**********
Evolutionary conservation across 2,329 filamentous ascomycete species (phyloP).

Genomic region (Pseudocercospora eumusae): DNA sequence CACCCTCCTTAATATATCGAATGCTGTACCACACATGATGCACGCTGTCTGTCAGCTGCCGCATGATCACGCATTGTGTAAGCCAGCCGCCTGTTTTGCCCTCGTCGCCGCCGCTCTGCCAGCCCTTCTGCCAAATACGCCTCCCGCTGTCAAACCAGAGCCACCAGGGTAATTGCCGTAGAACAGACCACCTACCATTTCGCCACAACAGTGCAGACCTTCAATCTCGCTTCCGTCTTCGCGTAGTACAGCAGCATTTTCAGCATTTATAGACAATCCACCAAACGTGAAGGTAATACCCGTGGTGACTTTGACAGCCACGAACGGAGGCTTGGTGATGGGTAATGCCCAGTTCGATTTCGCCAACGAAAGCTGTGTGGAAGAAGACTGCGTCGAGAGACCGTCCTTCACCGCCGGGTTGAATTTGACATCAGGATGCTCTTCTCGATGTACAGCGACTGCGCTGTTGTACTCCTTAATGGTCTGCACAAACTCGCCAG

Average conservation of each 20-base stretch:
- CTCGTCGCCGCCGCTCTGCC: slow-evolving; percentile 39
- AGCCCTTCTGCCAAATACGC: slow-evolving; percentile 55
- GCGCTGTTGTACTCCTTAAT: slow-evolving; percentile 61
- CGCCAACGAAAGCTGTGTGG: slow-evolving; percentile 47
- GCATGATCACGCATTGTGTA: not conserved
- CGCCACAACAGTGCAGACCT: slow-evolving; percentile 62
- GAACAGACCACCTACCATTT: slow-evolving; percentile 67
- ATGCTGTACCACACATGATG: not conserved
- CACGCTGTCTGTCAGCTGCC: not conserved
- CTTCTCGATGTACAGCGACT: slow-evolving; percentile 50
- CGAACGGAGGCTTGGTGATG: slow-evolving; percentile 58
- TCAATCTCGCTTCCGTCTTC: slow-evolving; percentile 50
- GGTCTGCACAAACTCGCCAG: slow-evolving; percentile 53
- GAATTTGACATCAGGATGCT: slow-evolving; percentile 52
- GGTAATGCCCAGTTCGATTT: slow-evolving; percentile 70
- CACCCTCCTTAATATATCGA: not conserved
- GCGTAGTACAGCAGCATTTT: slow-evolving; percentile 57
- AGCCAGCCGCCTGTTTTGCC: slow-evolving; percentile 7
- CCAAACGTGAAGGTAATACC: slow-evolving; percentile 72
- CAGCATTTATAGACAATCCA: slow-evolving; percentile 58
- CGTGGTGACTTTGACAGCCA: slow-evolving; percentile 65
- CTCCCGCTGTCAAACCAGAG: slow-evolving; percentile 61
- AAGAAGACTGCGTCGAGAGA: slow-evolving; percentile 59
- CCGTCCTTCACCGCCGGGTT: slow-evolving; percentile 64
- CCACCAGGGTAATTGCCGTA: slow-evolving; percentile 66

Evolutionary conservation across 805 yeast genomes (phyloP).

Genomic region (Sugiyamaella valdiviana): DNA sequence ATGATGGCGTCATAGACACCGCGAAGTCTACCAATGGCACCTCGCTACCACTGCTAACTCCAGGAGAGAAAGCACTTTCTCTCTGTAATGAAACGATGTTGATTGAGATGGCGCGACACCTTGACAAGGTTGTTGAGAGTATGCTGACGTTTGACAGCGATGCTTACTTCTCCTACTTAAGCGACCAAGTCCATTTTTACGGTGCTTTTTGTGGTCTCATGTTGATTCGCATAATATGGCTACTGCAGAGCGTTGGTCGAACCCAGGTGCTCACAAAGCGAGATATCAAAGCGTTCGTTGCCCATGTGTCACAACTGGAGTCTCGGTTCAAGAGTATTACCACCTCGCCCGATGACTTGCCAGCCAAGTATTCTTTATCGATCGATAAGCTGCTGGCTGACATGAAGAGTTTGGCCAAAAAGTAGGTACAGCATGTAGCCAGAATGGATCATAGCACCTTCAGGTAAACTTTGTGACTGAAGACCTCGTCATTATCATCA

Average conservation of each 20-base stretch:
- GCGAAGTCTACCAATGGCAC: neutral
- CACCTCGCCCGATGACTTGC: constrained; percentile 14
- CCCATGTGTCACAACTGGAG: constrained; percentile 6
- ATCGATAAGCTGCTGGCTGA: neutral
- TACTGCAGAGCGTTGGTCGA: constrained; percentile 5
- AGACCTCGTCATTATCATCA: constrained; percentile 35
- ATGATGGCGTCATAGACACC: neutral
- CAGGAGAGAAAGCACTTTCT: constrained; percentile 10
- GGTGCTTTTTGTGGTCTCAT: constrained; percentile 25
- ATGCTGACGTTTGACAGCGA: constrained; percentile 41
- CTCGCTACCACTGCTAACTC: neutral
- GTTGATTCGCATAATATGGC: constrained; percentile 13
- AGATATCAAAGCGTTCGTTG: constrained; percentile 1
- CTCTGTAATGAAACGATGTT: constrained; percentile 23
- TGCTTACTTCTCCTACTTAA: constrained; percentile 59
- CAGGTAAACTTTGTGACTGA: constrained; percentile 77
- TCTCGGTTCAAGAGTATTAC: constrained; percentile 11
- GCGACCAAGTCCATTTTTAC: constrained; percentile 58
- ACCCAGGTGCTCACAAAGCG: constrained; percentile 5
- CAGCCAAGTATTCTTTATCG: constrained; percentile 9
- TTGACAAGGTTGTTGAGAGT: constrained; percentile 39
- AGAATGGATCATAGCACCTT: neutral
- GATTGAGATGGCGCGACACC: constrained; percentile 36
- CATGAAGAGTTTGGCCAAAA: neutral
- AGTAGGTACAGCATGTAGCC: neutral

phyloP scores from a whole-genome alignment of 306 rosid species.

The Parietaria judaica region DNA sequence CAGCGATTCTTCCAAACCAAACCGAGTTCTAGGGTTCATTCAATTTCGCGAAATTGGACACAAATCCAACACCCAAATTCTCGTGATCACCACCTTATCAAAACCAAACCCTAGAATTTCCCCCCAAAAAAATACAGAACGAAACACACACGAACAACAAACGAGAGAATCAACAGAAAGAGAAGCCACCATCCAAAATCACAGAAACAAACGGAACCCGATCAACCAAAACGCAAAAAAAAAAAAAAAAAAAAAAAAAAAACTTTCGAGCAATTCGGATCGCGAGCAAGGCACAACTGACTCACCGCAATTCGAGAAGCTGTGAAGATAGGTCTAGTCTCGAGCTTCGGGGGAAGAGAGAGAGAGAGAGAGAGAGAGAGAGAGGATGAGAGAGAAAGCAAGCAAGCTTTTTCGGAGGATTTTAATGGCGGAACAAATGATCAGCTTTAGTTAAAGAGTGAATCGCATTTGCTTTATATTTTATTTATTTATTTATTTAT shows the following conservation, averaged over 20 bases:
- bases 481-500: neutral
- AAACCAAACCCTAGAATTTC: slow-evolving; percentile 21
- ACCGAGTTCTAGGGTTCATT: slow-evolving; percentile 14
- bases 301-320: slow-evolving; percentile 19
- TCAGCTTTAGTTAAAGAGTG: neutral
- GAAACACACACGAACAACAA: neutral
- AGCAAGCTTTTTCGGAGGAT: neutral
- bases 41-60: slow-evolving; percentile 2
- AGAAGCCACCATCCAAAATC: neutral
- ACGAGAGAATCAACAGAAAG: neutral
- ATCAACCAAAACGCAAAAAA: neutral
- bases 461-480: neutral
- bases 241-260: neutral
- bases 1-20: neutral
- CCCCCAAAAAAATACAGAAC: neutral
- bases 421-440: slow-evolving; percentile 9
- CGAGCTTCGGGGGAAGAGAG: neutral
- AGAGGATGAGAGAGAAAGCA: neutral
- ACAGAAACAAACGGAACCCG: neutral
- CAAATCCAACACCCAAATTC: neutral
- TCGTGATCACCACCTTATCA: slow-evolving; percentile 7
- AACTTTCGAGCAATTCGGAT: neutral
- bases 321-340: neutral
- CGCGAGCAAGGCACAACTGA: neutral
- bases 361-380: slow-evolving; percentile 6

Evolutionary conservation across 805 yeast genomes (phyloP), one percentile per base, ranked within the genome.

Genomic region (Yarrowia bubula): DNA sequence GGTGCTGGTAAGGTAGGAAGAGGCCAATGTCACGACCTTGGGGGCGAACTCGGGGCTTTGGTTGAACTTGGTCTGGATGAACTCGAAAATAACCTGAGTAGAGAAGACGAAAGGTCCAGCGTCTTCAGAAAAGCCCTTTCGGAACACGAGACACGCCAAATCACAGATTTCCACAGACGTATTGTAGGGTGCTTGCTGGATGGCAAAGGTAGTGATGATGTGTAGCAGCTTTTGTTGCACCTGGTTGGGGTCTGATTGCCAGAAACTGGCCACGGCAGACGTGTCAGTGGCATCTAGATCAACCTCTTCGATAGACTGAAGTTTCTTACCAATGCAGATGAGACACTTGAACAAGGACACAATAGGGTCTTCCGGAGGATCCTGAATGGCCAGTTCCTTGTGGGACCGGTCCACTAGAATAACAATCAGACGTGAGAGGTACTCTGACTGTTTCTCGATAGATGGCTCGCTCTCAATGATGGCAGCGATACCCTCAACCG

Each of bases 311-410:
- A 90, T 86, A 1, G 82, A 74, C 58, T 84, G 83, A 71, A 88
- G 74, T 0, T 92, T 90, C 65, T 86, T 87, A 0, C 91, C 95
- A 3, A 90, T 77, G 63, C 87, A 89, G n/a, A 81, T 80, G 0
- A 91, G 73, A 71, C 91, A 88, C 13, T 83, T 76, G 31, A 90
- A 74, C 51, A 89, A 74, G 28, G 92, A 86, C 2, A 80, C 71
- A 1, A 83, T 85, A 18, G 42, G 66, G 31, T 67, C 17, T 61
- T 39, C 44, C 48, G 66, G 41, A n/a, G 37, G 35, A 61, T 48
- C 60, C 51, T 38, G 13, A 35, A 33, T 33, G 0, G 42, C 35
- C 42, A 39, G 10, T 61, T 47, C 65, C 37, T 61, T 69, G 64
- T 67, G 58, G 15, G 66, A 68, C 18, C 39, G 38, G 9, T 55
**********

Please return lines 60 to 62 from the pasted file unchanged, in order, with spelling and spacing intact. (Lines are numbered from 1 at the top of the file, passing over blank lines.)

- AAACCAAACCCTAGAATTTC: slow-evolving; percentile 21
- ACCGAGTTCTAGGGTTCATT: slow-evolving; percentile 14
- bases 301-320: slow-evolving; percentile 19